One of the major influences on renewable energy growth is the current state of the energy grid. Grid resiliency is a huge problem, as many regions are experiencing widespread outages. Issues like severe weather, natural disasters and even high demand put a considerable strain on the current power solutions. Wildfires have also been rampant throughout the year, with some even directly caused by faulty electrical equipment.

Renewable energy is an excellent solution for many of these problems because, in the face of natural disasters, it can often remain on and fully functioning. Both wind and solar systems — provided they are not damaged — will continue generating energy even after the grid goes down. With a battery backup in place, homeowners and businesses can continue to operate as usual for quite some time.

Competition is also heating up between traditional energy and renewable sources. Not only are they clean, but they are also incredibly cost-effective. The buy-in for renewable energy might be a little higher because installing the appropriate equipment can be pricey, but it more than pays for itself in the end. All the while, traditional energy costs continue to climb, making it much more necessary to seek out cheaper alternatives, especially for businesses looking to maximize profits and reduce expenditures.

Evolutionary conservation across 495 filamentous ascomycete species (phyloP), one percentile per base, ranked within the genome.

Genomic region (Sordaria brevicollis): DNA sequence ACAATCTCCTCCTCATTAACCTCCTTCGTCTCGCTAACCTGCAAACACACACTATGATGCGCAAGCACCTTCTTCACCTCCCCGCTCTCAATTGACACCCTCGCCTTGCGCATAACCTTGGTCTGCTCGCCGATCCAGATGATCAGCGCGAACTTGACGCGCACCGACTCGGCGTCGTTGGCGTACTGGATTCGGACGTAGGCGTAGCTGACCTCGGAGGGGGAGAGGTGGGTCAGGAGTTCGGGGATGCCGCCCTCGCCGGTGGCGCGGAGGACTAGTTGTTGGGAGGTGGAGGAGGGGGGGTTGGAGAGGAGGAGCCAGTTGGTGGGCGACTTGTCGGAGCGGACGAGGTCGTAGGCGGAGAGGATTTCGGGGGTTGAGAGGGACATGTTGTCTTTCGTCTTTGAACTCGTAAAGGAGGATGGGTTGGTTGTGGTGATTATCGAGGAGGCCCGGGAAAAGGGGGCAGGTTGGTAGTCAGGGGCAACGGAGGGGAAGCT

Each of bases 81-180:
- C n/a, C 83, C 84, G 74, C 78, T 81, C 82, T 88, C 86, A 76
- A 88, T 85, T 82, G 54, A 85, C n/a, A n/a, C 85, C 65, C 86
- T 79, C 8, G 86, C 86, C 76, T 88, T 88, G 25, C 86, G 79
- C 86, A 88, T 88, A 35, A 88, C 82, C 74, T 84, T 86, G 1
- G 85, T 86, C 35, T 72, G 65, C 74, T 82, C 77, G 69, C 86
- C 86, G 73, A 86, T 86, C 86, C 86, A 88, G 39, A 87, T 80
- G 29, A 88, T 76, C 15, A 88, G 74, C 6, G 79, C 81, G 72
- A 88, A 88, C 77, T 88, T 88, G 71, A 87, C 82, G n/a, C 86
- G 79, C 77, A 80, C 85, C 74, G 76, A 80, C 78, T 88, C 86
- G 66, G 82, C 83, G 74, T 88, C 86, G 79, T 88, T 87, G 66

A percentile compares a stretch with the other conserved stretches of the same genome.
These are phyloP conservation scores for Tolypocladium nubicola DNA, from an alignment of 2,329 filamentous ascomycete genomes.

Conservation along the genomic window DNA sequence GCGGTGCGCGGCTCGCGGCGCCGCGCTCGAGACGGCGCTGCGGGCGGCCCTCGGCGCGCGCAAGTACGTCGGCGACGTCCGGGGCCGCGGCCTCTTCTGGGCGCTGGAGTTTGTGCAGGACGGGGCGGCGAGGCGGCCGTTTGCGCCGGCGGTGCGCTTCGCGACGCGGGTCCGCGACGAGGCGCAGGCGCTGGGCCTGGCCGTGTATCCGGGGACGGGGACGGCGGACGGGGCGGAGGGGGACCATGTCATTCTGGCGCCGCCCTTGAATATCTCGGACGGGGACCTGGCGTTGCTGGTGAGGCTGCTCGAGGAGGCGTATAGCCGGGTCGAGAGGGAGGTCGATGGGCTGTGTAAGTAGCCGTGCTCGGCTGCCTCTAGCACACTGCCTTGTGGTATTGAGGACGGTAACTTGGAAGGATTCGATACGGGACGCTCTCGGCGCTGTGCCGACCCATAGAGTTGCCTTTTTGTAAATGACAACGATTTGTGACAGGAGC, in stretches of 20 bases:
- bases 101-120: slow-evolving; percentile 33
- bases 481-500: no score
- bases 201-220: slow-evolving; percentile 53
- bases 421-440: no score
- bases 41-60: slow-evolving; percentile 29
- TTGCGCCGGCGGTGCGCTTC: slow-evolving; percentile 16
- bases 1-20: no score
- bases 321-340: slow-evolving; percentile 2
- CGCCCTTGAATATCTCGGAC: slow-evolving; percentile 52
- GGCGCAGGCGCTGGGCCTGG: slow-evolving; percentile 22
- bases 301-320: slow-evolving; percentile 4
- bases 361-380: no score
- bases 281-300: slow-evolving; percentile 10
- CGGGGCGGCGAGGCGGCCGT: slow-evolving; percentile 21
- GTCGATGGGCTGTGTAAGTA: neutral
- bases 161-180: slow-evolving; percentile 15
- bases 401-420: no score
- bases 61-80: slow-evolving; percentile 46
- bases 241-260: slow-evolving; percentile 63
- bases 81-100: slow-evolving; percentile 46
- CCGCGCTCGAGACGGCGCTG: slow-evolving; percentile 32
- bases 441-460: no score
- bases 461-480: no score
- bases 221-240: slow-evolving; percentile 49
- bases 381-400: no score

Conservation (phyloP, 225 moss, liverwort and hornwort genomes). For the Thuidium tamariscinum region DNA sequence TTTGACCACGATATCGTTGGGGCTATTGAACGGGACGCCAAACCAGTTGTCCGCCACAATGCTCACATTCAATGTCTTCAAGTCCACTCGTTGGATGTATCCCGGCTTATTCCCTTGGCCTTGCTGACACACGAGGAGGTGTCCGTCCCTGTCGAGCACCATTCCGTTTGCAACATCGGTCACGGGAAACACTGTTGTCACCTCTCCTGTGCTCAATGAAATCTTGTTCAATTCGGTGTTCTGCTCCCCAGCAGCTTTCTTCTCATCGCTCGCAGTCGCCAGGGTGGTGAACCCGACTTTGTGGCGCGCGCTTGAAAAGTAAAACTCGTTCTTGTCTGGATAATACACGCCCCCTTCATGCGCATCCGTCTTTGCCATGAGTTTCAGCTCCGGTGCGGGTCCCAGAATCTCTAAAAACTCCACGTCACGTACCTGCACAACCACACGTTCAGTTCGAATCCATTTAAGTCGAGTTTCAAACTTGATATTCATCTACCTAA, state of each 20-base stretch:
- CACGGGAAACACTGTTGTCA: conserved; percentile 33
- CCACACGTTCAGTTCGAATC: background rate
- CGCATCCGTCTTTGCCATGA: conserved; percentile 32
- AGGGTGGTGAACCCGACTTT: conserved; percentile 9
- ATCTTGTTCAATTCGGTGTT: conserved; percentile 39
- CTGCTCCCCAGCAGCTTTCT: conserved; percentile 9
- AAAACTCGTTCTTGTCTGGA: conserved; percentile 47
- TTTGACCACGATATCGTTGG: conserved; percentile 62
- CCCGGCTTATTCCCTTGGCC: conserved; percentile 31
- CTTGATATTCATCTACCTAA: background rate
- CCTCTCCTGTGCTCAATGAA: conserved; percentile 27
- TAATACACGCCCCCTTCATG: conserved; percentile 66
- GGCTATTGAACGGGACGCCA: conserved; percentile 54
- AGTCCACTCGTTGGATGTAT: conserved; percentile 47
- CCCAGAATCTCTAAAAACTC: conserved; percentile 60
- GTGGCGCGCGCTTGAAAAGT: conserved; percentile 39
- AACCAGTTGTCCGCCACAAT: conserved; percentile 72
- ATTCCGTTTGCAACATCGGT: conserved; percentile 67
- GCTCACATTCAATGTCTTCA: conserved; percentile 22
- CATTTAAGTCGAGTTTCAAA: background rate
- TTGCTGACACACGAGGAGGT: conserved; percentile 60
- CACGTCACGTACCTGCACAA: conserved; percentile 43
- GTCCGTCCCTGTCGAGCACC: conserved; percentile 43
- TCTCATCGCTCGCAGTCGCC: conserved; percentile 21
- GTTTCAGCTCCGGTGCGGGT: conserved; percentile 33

Furthermore, the rampant use of modern technology is driving the need for low-cost energy solutions more than ever before. IoT and smart data-oriented technologies require constant energy to thrive. That’s not even including the network support they need to transmit and collate data. The rise of the smart city is also imminent, with most large U.S. cities and one-third of mid-sized cities poised to implement smart city projects. The technologies at the forefront of these programs all need a reliable energy source to thrive. This means low-cost alternatives are immediately added to the table.

Corporate Renewable Energy Goals Are Growing

All of it is accelerating the need for larger, utility-scale renewable energy solutions. That’s precisely why many corporations are starting to take advantage. Walmart, for example, recently signed-on to 36 solar community projects in Minnesota, all of them headed by United States Solar Corp.

In June 2019, Starbucks also announced a collaboration with a solar provider — LevelTen Energy — to utilize wind and solar energy across 3,000 of its retail locations.

The takeaway here is that large companies are starting to take notice of renewable energy’s many benefits, or really the entire business world. That alone will encourage widespread adoption, which is only exacerbated by many of the other factors evident in today’s landscape.

The bigger the movement and the higher the demand for corporate renewable energy goals, the more renewable energy providers take notice and move toward large-scale operations. More specifically, utility-scale solar and wind solutions will continue to see a rise in demand moving forward, and it may even surpass traditional power soon.

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About the author

Jane Marsh

Starting from an early age, Jane Marsh loved all animals and became a budding environmentalist. Now, Jane works as the Editor-in-Chief of where she covers topics related to climate policy, renewable energy, the food industry, and more.